There were video cameras in Kenny Rogers's face Monday afternoon, peering into his eyes and prying into his thoughts. And there were tape recorders and microphones and notepads, too, lined up three- or four-deep at Rogers's table during media availability the day before Tuesday night's All-Star Game at Detroit's Comerica Park. He was not there to be a distraction, Rogers said, and it's a good thing -- because imagine the scene if he was.

As baseball gets set to stage its showcase event, with Mark Buehrle of the Chicago White Sox and Chris Carpenter of the St. Louis Cardinals facing off, the biggest story concerns a player who most likely will not play. All Rogers, the Texas Rangers' veteran lefty, had to do to steal the ink and sound bites away from all the feel-good stories of achievement and history -- not to mention the official announcement of the 16-nation World Baseball Classic next March -- was show up.

"I don't care about publicity, and I don't need it," Rogers said solemnly Monday, dark sunglasses perched atop his head. "But I understand there's a part I have to play. One of my biggest hopes is that it should be what the players do on the field that is the big story. It doesn't seem to work out that way."

Some observers seemed surprised that Rogers, 40, decided to accept his invitation to join the American League squad in Detroit, less than two weeks after he shoved two cameramen before a game in Texas, an incident for which Rogers received a 20-game suspension. The suspension is under appeal; otherwise, Rogers would not have been allowed to attend the game in uniform. His Rangers contract pays him a $50,000 bonus for being named to the team.

"I think they know that I earned it," Rogers said of his fellow AL players who voted him to the all-star team, his third such honor in a 17-year career. "I didn't want that vote to be wasted. . . . When you're voted by the players, it's more of an honor than being selected [by the league]. That's a really high honor. So I had to go, without a doubt."

Still, Rogers could have slipped into town, skipped the media session -- as some players, including Houston Astros right-hander Roger Clemens this time, have been known to do -- and declined all interview requests. His surprising decision to attend the media session at a nearby hotel apparently came at the encouragement of several people, including AL Manager Terry Francona of the Boston Red Sox.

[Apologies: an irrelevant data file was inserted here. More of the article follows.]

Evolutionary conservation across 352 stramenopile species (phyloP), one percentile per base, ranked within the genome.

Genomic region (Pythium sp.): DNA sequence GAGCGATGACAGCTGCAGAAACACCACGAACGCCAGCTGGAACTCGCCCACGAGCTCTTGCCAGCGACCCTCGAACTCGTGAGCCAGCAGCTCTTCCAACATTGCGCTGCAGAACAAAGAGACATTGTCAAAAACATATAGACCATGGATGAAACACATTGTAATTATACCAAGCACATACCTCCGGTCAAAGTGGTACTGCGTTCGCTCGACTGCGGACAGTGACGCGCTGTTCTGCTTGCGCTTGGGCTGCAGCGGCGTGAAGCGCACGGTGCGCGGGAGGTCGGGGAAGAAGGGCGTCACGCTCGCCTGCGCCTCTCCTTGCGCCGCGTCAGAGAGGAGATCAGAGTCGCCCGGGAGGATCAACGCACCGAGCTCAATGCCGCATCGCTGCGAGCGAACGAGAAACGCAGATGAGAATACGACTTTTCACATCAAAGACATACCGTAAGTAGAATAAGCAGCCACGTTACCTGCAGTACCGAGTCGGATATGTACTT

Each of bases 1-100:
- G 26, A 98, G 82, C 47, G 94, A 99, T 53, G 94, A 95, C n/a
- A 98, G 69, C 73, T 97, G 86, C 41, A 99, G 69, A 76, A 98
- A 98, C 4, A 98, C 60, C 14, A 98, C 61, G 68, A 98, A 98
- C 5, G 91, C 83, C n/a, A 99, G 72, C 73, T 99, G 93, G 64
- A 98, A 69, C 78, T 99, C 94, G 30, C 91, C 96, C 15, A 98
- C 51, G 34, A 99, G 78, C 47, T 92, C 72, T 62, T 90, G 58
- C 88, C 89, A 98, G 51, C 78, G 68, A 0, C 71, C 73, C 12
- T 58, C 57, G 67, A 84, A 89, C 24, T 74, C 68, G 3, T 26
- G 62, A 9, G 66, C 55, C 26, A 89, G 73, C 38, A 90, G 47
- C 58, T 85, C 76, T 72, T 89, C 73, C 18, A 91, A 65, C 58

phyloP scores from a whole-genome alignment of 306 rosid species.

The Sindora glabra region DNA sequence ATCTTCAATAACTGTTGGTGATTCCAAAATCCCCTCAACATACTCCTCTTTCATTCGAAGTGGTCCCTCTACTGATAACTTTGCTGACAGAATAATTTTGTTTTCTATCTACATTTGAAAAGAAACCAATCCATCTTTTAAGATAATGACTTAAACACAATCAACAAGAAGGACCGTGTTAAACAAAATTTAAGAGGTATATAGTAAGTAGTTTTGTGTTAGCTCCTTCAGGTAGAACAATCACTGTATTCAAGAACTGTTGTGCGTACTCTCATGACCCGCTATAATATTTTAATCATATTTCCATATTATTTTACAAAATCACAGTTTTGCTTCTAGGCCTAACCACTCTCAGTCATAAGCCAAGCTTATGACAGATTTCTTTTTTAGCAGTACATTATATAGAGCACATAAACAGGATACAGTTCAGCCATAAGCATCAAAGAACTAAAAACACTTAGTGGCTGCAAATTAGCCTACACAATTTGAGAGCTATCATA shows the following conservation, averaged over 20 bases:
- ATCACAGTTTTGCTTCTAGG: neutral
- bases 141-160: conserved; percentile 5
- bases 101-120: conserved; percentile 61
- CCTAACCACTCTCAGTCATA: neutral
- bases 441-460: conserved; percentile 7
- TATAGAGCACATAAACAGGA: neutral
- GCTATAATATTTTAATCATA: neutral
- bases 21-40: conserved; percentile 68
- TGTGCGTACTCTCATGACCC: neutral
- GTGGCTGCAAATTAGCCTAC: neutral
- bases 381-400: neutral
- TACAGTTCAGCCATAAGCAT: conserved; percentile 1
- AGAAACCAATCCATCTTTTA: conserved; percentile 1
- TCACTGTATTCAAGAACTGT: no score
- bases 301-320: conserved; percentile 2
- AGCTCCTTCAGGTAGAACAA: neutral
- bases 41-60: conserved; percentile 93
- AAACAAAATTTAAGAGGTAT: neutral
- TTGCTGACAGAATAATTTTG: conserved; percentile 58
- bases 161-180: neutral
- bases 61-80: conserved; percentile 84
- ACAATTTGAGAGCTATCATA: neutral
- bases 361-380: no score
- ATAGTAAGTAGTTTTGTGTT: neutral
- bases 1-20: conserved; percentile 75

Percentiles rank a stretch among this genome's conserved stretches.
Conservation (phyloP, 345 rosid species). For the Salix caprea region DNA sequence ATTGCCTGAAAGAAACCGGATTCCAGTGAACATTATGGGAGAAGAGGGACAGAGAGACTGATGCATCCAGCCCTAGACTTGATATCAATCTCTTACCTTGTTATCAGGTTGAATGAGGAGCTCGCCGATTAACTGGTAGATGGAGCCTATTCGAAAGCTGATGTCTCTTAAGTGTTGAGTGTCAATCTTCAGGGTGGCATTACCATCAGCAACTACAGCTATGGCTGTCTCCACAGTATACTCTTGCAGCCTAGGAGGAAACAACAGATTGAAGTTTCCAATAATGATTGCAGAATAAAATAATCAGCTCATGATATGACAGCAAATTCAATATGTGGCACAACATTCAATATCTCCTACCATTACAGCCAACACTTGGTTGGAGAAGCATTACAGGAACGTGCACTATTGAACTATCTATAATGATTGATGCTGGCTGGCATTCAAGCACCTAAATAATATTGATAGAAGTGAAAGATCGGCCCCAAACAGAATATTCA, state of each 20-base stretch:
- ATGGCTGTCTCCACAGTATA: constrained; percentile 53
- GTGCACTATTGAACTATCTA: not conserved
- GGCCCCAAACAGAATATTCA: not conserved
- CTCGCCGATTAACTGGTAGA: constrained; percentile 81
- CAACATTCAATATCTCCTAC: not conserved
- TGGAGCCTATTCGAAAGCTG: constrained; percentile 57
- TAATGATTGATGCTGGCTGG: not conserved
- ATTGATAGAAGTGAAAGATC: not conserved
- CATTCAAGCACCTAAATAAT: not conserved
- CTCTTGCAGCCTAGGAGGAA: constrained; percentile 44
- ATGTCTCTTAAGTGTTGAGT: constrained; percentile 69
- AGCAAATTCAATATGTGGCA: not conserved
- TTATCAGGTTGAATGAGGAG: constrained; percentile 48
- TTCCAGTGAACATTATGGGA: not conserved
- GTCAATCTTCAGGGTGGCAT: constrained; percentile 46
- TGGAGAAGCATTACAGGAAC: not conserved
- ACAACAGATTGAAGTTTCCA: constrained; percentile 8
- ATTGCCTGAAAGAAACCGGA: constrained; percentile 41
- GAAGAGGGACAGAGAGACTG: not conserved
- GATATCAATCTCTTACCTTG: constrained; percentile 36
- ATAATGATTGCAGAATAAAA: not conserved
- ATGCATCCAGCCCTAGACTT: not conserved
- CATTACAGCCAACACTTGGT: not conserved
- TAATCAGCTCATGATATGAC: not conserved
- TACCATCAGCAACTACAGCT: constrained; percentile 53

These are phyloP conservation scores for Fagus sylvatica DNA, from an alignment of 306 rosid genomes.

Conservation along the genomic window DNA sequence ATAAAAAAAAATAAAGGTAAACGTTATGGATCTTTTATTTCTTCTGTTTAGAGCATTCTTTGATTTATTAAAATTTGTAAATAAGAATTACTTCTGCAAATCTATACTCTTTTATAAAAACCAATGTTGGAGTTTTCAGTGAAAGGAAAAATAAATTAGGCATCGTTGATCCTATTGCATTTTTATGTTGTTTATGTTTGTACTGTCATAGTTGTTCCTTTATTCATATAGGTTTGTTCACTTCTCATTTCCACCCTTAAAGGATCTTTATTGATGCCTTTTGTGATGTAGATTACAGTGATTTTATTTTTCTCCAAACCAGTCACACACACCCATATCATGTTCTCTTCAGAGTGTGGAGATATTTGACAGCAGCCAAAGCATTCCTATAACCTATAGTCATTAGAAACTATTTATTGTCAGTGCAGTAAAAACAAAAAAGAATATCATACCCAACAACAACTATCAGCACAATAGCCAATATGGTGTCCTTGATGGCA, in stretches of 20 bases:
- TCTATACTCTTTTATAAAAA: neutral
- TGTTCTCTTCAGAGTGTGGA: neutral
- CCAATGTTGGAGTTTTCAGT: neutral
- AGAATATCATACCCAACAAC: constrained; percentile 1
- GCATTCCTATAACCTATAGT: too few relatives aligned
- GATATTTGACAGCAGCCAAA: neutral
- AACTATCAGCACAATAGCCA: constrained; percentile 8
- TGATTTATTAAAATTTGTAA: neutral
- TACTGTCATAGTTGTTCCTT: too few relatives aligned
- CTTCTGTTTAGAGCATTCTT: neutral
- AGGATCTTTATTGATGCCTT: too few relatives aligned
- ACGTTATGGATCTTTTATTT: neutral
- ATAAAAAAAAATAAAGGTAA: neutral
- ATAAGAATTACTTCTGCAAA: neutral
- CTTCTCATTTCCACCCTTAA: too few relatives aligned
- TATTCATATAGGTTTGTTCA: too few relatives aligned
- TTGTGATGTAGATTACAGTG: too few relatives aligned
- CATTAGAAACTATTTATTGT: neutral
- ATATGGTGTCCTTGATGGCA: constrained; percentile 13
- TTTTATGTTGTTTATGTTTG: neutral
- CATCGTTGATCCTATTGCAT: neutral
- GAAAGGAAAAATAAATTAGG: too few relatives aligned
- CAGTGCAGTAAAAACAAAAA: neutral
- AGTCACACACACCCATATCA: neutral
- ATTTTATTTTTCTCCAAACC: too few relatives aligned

"I think as long as Kenny shows up and answers the questions -- because he did do something wrong, which he admits . . . he earned that right," Francona said. "We move on, and we play the game."

Rogers said: "It's the only way to get past it. It's the only way I can. I'm here to take whatever shots people are going to give me, and when it's all over I'll still be standing."

Impossible as it may seem, in recent years baseball has managed to create more negative story lines surrounding the all-star game -- essentially a showcase for the game's best players -- than positive ones. In 2002, in Commissioner of Baseball Bud Selig's home town of Milwaukee, the game ended in a 7-7 tie when the teams ran out of pitchers, an embarrassment that helped spur the league to attach the World Series home-field advantage to the game's outcome beginning in 2003.

But that, too, has been met with widespread criticism from players and managers, who believe home-field advantage is too important to be decided by what is still in essence an exhibition.

"Terry and I believe there's probably a better way to arrive at who gets the home field," said Francona's NL counterpart, Tony La Russa of the St. Louis Cardinals. La Russa's suggestion is a popular one: Give home field advantage to the team with the best regular season record.

Perhaps adding to baseball's bad luck, many of its biggest names are absent either because of injury, poor performance or curious omission. No Barry Bonds. No Sammy Sosa. No Ken Griffey Jr. No Derek Jeter. No Randy Johnson. No Curt Schilling.

"It's definitely weird not to have some of those guys around," said old-timer Mike Piazza of the New York Mets. "There's something sad about it."

In addition to the usual fresh blood on the two rosters -- 12 players are first-time all-stars -- there is also a new city represented: Washington. Pitchers Livan Hernandez and Chad Cordero of the Nationals, formerly the Montreal Expos, have the distinction of being the first players to represent Washington in an all-star game since 1971.

Still, like it or not, when 8 p.m. comes Tuesday all eyes are likely to be on Rogers.

When he pitched Saturday for the Rangers in Texas, he got a largely positive response from the home fans, with pockets of boos mixed in. That is not likely to be the case when he is introduced Tuesday night in Detroit. Apart from the hard feelings about the widely replayed shoving incident, local fans are also aware that pitcher Jeremy Bonderman of the hometown Tigers would have been Rogers's replacement had he chosen to decline the invitation to appear.

"I'm not concerned about it," Rogers said when asked about what sort of reception he expected from the fans.

It could be a moot point. Rogers, who is 10-4 with a 2.54 ERA this season, is scheduled to start against the Oakland Athletics on Thursday in the Rangers' first game after the break, meaning he likely would not be used Tuesday night by Francona.

Of course, Francona might run out of pitchers and have to turn to Rogers, who is capable of reeling off a few scoreless innings. Maybe he would even earn the MVP award, and Selig would have to present it to him.

It would be just baseball's luck.

"I'm here to take whatever shots people are going to give me,"

said the Rangers' Kenny Rogers. Bobby Abreu of the Phillies reacts after one of his record-setting 24 home runs in the first round of the Home Run Derby. The old record was 16. See story, E6.